1

I have a file where I'd like to number the lines using "the alphabet" (simple ascii a, b, c, etc.) instead of numbers. So where I could do:

nl somefile

I'd like to do something like:

abc somefile

and get output like:

a line 1 of file
b line 2 of file
c line 3 of file
...

Even an alphabetic equivalent of seq could help -- I could use paste to prefix lines.

To keep things simple, my file would have 26 or less lines (so abc would not need to wrap letters like ...x, y, z, aa, ab, ac... kind of thing.)

1

With bash using paste, head, wc and printf:

# generate somefile
$ printf 'line %s of file\n' {1..5} > somefile

# then paste
$ paste -d ' ' <(printf '%s\n' {a..z}) somefile
a line 1 of file
b line 2 of file
c line 3 of file
d line 4 of file
e line 5 of file
f
g
...

As we don't know how many characters we need to generate (a-e in this example), we could generate the full alphabet and only merge as much lines as somefile has and write it down as a function:

function abc() { paste -d ' ' <(printf '%s\n' {a..z} | head -n $(wc -l <"$1")) "$1"; }

Output:

$ abc somefile
a line 1 of file
b line 2 of file
c line 3 of file
d line 4 of file
e line 5 of file
3

You can use awk:

awk '{printf "%c\t%s\n", NR+96, $0}'

(97 being the ASCII decimal value of a)

% seq 1 10 |  awk '{printf "%c\t%s\n", NR+96, $0}'   
a       1
b       2
c       3
d       4
e       5
f       6
g       7
h       8
i       9
j       10
  • What happens on line 27? – glenn jackman Jun 16 at 14:04
  • @glennjackman doesn't matter ("To keep things simple, my file would have 26 or less lines") – muru Jun 16 at 15:41
0

In bash to print any range of characters, not just alphabetic or numeric:

$ printf '%b\n' "$(eval printf '\\%03o' $(printf '{%d..%d}' "'!" "'~"))"
!"#$%&'()*+,-./0123456789:;<=>?@ABCDEFGHIJKLMNOPQRSTUVWXYZ[\]^_`abcdefghijklmnopqrstuvwxyz{|}~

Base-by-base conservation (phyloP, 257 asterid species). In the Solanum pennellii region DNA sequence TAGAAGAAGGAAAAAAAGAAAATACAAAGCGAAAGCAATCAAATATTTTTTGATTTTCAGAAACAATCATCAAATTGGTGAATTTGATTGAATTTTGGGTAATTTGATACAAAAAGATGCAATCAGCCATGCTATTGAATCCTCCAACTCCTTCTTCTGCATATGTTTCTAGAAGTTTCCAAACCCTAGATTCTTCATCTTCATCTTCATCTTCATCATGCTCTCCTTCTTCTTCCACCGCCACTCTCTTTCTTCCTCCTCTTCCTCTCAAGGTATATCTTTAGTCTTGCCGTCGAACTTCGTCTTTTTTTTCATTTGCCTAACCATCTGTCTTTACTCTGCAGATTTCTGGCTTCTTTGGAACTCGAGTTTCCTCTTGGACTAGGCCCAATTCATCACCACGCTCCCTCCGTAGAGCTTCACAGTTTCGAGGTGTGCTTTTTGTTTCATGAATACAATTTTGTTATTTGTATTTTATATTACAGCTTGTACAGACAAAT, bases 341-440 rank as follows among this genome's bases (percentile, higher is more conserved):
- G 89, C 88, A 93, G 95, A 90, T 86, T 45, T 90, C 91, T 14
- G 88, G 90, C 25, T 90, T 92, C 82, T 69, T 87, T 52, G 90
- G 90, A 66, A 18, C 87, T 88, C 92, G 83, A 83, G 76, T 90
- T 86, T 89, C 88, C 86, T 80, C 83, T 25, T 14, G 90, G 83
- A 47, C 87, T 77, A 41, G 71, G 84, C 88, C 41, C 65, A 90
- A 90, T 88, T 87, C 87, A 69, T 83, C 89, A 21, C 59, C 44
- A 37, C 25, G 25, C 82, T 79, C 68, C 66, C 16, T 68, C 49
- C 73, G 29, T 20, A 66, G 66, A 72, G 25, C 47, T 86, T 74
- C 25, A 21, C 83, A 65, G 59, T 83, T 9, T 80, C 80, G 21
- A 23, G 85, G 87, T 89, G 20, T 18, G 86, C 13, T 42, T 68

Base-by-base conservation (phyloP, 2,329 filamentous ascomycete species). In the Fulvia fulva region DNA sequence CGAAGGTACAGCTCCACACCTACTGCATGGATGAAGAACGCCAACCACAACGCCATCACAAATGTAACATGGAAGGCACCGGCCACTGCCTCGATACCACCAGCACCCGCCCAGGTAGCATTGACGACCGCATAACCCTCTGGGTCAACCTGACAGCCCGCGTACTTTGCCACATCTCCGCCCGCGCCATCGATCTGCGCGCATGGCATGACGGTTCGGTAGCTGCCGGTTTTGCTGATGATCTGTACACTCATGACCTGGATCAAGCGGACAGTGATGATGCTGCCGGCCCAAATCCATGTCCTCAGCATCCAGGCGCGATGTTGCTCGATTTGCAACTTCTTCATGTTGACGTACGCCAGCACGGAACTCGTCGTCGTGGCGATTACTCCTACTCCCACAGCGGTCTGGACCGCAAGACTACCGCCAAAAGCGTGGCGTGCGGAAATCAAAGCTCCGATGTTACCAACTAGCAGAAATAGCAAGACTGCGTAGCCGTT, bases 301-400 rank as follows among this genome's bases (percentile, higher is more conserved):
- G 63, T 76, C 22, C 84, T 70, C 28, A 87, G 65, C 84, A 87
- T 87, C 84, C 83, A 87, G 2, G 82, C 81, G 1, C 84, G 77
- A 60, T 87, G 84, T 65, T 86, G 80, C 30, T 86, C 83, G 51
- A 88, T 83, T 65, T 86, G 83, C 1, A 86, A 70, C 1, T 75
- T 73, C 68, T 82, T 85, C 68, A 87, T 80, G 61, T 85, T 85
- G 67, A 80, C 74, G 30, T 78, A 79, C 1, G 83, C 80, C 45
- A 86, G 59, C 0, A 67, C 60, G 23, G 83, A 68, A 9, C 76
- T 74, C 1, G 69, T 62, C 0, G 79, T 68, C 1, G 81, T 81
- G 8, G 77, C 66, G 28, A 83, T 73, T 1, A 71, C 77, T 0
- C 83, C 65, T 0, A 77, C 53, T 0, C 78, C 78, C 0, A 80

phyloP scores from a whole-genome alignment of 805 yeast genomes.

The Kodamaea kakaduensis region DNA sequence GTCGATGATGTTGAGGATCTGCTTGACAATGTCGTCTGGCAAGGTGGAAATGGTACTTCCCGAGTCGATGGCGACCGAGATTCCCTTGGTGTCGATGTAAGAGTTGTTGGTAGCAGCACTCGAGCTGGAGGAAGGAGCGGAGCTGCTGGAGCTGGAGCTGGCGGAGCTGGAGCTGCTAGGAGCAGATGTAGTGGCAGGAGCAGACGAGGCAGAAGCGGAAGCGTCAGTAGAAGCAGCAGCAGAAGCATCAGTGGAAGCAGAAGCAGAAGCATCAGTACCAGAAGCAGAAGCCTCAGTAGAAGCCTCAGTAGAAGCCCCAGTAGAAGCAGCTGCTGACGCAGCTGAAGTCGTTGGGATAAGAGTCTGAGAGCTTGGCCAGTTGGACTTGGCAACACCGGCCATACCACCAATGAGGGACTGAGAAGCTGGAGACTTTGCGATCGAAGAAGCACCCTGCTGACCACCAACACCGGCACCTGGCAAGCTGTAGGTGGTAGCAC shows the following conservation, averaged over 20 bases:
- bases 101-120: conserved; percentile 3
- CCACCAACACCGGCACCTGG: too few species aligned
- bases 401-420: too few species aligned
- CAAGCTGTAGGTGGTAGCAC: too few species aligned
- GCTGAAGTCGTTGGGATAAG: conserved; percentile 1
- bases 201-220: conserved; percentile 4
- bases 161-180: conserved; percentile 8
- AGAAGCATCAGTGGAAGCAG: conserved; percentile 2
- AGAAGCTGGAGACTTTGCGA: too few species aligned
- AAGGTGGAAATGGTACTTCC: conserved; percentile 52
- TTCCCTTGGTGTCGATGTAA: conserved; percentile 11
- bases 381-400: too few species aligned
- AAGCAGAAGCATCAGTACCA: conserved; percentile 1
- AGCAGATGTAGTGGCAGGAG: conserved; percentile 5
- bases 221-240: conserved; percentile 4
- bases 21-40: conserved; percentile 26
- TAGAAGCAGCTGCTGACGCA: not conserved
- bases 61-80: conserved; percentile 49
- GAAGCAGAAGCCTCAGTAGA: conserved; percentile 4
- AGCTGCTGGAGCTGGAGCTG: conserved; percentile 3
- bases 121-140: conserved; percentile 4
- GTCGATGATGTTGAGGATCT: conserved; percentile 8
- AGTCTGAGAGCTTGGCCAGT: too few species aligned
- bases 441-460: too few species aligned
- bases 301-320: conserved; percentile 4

0

Perl knows how to increment strings, including "z" -> "aa" etc. Try this:

# a bash function for "alphabetic nl"
anl() {
    perl -sne 'printf "%6s\t%s", $nl++, $_' -- -nl=a "$@"
}

Then you can do

seq 50 | anl
anl file file ...
  • Unfortunately that's a botch, as it only works in one direction (decrementing aa will not give you z). And its kind of a useless feature that you should take care to avoid, which may be pretty hard as perl doesn't have any kind of type safety. – mosvy Jun 16 at 14:15
  • I don't understand your comment. What does decrementing have to do with this question? Nothing. And, as we can see from this, it's far from useless. It's OK if you don't like perl, but don't denigrate it when it's a right tool for a job. – glenn jackman Jun 16 at 14:31
  • It has anything to do with this feature. People should be aware of its limitations. The OP had limited their problem to files with less 26 lines, so if anything, your answer is off-topic. As to me denigrating perl, you're presuming quite a lot about me. – mosvy Jun 16 at 14:34
  • And I'm not in the mood now to do the research for you, but I think that this feature has been on the deprecation list since quite a while, and it's very easy to replicate with simple use of chr and use overload (and let it work consistently). – mosvy Jun 16 at 14:37

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